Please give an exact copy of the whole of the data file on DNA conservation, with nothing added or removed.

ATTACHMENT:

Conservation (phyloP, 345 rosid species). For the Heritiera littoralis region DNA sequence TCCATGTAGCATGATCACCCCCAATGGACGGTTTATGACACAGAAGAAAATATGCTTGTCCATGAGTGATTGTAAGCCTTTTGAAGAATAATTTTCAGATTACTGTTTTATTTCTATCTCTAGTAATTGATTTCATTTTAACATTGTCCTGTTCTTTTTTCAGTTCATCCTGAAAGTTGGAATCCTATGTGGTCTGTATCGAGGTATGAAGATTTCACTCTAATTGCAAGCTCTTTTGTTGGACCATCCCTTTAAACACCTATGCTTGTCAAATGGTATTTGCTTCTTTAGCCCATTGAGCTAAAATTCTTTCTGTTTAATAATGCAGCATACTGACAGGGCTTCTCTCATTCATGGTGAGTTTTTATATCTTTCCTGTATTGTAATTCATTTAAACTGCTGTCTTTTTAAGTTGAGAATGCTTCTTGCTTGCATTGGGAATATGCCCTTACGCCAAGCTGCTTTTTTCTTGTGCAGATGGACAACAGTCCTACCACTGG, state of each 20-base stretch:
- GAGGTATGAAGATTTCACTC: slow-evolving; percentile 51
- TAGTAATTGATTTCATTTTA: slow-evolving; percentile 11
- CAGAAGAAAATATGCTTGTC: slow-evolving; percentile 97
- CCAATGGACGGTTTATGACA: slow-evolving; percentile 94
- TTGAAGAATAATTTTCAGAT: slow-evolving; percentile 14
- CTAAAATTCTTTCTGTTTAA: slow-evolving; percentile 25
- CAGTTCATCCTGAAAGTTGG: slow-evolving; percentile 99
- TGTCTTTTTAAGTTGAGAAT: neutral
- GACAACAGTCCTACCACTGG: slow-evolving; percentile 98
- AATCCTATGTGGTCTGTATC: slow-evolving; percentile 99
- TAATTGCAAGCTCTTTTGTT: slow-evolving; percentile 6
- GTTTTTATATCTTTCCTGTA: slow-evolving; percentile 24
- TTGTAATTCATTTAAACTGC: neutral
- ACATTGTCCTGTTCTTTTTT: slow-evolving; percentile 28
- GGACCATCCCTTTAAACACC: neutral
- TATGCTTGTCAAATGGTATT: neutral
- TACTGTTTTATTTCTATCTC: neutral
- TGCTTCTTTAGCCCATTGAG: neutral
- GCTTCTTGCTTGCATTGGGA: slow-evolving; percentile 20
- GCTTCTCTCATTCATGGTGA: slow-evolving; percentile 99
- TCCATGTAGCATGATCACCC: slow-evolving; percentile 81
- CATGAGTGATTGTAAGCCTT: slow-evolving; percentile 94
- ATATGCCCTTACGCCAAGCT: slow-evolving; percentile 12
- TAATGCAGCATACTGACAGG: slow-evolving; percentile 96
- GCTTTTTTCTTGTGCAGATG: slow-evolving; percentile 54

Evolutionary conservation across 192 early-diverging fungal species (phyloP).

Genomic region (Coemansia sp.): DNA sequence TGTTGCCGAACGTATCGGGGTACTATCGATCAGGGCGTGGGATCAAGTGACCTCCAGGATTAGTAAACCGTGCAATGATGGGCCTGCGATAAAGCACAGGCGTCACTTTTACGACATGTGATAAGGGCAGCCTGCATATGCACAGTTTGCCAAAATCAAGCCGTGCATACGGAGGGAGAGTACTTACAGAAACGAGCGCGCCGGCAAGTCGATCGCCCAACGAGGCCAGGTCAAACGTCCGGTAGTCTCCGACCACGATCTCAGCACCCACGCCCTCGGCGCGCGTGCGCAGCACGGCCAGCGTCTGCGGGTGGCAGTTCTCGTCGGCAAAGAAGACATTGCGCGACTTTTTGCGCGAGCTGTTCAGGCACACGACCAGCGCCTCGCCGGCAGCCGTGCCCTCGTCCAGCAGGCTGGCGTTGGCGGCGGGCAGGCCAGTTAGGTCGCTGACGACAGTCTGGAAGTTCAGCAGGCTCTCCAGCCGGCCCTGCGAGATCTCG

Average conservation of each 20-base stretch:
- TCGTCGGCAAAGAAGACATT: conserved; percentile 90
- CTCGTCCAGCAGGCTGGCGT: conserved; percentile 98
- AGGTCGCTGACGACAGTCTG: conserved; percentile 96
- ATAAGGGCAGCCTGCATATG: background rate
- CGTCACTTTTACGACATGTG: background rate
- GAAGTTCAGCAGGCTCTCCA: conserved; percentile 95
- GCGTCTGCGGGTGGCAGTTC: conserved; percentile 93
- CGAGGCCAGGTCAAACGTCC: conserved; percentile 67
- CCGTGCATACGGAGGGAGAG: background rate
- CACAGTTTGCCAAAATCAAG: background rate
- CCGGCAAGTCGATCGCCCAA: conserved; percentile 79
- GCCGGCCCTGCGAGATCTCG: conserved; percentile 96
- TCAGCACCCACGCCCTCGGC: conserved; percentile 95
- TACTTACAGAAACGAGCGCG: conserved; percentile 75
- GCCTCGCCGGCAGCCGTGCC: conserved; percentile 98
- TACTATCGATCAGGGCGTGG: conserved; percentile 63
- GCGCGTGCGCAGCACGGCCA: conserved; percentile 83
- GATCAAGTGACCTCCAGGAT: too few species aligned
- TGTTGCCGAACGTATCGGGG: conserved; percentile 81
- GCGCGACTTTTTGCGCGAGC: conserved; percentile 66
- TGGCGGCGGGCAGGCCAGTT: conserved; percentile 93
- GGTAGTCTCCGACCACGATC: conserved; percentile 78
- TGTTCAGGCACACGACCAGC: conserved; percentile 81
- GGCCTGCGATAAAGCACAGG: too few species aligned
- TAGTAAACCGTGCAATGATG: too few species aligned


Conservation (phyloP, 345 rosid species). For the Heritiera littoralis region DNA sequence TCCATGTAGCATGATCACCCCCAATGGACGGTTTATGACACAGAAGAAAATATGCTTGTCCATGAGTGATTGTAAGCCTTTTGAAGAATAATTTTCAGATTACTGTTTTATTTCTATCTCTAGTAATTGATTTCATTTTAACATTGTCCTGTTCTTTTTTCAGTTCATCCTGAAAGTTGGAATCCTATGTGGTCTGTATCGAGGTATGAAGATTTCACTCTAATTGCAAGCTCTTTTGTTGGACCATCCCTTTAAACACCTATGCTTGTCAAATGGTATTTGCTTCTTTAGCCCATTGAGCTAAAATTCTTTCTGTTTAATAATGCAGCATACTGACAGGGCTTCTCTCATTCATGGTGAGTTTTTATATCTTTCCTGTATTGTAATTCATTTAAACTGCTGTCTTTTTAAGTTGAGAATGCTTCTTGCTTGCATTGGGAATATGCCCTTACGCCAAGCTGCTTTTTTCTTGTGCAGATGGACAACAGTCCTACCACTGG, state of each 20-base stretch:
- GAGGTATGAAGATTTCACTC: slow-evolving; percentile 51
- TAGTAATTGATTTCATTTTA: slow-evolving; percentile 11
- CAGAAGAAAATATGCTTGTC: slow-evolving; percentile 97
- CCAATGGACGGTTTATGACA: slow-evolving; percentile 94
- TTGAAGAATAATTTTCAGAT: slow-evolving; percentile 14
- CTAAAATTCTTTCTGTTTAA: slow-evolving; percentile 25
- CAGTTCATCCTGAAAGTTGG: slow-evolving; percentile 99
- TGTCTTTTTAAGTTGAGAAT: neutral
- GACAACAGTCCTACCACTGG: slow-evolving; percentile 98
- AATCCTATGTGGTCTGTATC: slow-evolving; percentile 99
- TAATTGCAAGCTCTTTTGTT: slow-evolving; percentile 6
- GTTTTTATATCTTTCCTGTA: slow-evolving; percentile 24
- TTGTAATTCATTTAAACTGC: neutral
- ACATTGTCCTGTTCTTTTTT: slow-evolving; percentile 28
- GGACCATCCCTTTAAACACC: neutral
- TATGCTTGTCAAATGGTATT: neutral
- TACTGTTTTATTTCTATCTC: neutral
- TGCTTCTTTAGCCCATTGAG: neutral
- GCTTCTTGCTTGCATTGGGA: slow-evolving; percentile 20
- GCTTCTCTCATTCATGGTGA: slow-evolving; percentile 99
- TCCATGTAGCATGATCACCC: slow-evolving; percentile 81
- CATGAGTGATTGTAAGCCTT: slow-evolving; percentile 94
- ATATGCCCTTACGCCAAGCT: slow-evolving; percentile 12
- TAATGCAGCATACTGACAGG: slow-evolving; percentile 96
- GCTTTTTTCTTGTGCAGATG: slow-evolving; percentile 54

Evolutionary conservation across 192 early-diverging fungal species (phyloP).

Genomic region (Coemansia sp.): DNA sequence TGTTGCCGAACGTATCGGGGTACTATCGATCAGGGCGTGGGATCAAGTGACCTCCAGGATTAGTAAACCGTGCAATGATGGGCCTGCGATAAAGCACAGGCGTCACTTTTACGACATGTGATAAGGGCAGCCTGCATATGCACAGTTTGCCAAAATCAAGCCGTGCATACGGAGGGAGAGTACTTACAGAAACGAGCGCGCCGGCAAGTCGATCGCCCAACGAGGCCAGGTCAAACGTCCGGTAGTCTCCGACCACGATCTCAGCACCCACGCCCTCGGCGCGCGTGCGCAGCACGGCCAGCGTCTGCGGGTGGCAGTTCTCGTCGGCAAAGAAGACATTGCGCGACTTTTTGCGCGAGCTGTTCAGGCACACGACCAGCGCCTCGCCGGCAGCCGTGCCCTCGTCCAGCAGGCTGGCGTTGGCGGCGGGCAGGCCAGTTAGGTCGCTGACGACAGTCTGGAAGTTCAGCAGGCTCTCCAGCCGGCCCTGCGAGATCTCG

Average conservation of each 20-base stretch:
- TCGTCGGCAAAGAAGACATT: conserved; percentile 90
- CTCGTCCAGCAGGCTGGCGT: conserved; percentile 98
- AGGTCGCTGACGACAGTCTG: conserved; percentile 96
- ATAAGGGCAGCCTGCATATG: background rate
- CGTCACTTTTACGACATGTG: background rate
- GAAGTTCAGCAGGCTCTCCA: conserved; percentile 95
- GCGTCTGCGGGTGGCAGTTC: conserved; percentile 93
- CGAGGCCAGGTCAAACGTCC: conserved; percentile 67
- CCGTGCATACGGAGGGAGAG: background rate
- CACAGTTTGCCAAAATCAAG: background rate
- CCGGCAAGTCGATCGCCCAA: conserved; percentile 79
- GCCGGCCCTGCGAGATCTCG: conserved; percentile 96
- TCAGCACCCACGCCCTCGGC: conserved; percentile 95
- TACTTACAGAAACGAGCGCG: conserved; percentile 75
- GCCTCGCCGGCAGCCGTGCC: conserved; percentile 98
- TACTATCGATCAGGGCGTGG: conserved; percentile 63
- GCGCGTGCGCAGCACGGCCA: conserved; percentile 83
- GATCAAGTGACCTCCAGGAT: too few species aligned
- TGTTGCCGAACGTATCGGGG: conserved; percentile 81
- GCGCGACTTTTTGCGCGAGC: conserved; percentile 66
- TGGCGGCGGGCAGGCCAGTT: conserved; percentile 93
- GGTAGTCTCCGACCACGATC: conserved; percentile 78
- TGTTCAGGCACACGACCAGC: conserved; percentile 81
- GGCCTGCGATAAAGCACAGG: too few species aligned
- TAGTAAACCGTGCAATGATG: too few species aligned